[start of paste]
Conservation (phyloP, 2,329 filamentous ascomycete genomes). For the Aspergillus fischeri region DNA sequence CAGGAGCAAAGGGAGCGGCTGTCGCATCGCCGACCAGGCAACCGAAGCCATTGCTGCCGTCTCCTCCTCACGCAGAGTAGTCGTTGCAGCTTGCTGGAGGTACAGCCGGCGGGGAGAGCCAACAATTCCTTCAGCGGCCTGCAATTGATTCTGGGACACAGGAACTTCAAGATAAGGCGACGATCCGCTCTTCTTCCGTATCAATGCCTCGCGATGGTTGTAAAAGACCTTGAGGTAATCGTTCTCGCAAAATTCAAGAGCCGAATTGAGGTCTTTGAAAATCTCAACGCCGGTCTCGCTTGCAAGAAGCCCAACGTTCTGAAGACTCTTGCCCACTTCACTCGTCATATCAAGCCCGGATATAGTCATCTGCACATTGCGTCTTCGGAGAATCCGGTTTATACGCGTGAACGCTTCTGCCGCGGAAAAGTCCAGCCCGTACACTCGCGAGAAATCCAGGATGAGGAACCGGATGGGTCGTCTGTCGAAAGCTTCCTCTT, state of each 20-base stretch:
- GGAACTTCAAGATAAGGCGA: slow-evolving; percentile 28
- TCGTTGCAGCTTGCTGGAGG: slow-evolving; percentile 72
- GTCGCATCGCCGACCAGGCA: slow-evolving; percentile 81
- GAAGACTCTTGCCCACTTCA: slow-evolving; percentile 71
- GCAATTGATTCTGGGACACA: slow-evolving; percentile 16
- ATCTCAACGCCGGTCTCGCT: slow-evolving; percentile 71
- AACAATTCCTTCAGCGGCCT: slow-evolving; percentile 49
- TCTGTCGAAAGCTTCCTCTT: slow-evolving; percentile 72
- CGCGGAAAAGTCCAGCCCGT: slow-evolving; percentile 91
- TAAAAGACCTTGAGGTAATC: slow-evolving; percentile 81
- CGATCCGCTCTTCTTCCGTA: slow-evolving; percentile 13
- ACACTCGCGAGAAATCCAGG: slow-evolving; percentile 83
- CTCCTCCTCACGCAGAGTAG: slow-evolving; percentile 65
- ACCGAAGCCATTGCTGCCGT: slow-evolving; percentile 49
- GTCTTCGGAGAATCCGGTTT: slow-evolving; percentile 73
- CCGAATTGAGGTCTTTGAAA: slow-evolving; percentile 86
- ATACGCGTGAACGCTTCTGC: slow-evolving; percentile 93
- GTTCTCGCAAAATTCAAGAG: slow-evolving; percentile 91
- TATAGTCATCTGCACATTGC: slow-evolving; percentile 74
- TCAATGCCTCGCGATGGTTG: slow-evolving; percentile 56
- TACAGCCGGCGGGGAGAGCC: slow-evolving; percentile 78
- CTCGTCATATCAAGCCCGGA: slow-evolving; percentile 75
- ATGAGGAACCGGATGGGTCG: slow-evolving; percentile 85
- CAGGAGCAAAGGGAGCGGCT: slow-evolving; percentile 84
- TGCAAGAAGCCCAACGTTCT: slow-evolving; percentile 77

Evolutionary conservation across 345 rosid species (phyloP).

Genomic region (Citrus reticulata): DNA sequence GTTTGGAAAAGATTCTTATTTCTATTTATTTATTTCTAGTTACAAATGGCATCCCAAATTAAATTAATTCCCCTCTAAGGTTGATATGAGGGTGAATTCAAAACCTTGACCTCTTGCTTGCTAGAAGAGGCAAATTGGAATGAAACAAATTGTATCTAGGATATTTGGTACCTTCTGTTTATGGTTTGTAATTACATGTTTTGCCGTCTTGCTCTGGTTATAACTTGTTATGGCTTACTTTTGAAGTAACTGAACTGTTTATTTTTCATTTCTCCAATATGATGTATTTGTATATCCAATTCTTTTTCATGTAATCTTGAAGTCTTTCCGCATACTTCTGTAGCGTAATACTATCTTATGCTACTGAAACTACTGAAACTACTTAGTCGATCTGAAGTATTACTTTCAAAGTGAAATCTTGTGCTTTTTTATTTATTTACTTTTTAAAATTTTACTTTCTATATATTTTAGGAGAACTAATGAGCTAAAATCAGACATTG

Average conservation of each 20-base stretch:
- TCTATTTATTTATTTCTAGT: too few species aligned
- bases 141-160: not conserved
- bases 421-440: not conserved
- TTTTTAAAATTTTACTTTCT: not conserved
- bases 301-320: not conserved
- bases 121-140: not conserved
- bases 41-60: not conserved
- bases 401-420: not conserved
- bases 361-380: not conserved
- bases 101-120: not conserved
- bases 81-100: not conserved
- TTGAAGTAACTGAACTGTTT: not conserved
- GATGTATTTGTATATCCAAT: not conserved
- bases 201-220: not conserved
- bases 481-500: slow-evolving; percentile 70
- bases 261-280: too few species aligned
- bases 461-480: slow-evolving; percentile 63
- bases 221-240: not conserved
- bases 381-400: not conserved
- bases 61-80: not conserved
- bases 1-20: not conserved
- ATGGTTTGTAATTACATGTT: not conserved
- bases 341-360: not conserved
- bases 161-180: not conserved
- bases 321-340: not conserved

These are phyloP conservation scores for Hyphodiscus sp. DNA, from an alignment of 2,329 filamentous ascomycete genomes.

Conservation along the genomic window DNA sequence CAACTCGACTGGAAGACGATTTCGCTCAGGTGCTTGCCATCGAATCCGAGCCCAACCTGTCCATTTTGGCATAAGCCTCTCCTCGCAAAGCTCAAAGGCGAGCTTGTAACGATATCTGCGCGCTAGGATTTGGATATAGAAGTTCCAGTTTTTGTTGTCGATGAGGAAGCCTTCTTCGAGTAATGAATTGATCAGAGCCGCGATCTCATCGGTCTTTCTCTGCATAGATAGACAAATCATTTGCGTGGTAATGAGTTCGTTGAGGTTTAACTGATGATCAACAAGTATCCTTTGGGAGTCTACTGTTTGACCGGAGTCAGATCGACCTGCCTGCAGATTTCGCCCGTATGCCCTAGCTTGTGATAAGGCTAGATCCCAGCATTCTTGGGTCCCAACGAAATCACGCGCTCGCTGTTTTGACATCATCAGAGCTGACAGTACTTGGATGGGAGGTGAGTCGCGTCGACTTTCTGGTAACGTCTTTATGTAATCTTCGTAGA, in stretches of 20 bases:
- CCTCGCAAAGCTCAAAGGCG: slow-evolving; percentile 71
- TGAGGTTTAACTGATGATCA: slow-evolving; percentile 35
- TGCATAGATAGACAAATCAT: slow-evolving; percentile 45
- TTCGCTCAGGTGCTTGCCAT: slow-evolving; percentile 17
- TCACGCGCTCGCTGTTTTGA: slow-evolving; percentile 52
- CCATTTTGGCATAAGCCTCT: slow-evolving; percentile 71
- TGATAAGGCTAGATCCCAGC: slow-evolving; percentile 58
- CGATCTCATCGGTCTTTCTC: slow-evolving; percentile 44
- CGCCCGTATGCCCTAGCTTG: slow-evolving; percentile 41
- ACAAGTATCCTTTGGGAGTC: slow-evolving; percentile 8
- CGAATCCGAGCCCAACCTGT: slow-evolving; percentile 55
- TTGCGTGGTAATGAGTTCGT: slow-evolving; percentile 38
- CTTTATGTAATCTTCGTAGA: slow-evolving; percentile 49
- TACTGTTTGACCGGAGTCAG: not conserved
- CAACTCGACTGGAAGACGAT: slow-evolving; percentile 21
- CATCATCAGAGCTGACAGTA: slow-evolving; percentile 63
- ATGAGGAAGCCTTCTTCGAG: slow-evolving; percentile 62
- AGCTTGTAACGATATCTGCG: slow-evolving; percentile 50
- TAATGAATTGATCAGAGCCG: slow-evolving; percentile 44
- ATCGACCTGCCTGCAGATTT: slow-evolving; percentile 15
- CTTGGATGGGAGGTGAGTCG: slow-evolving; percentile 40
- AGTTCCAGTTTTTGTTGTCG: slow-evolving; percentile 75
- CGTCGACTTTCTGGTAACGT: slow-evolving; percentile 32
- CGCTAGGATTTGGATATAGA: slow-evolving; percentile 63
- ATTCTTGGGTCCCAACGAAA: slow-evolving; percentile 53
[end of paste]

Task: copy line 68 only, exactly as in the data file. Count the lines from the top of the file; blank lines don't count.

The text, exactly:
- TTGCGTGGTAATGAGTTCGT: slow-evolving; percentile 38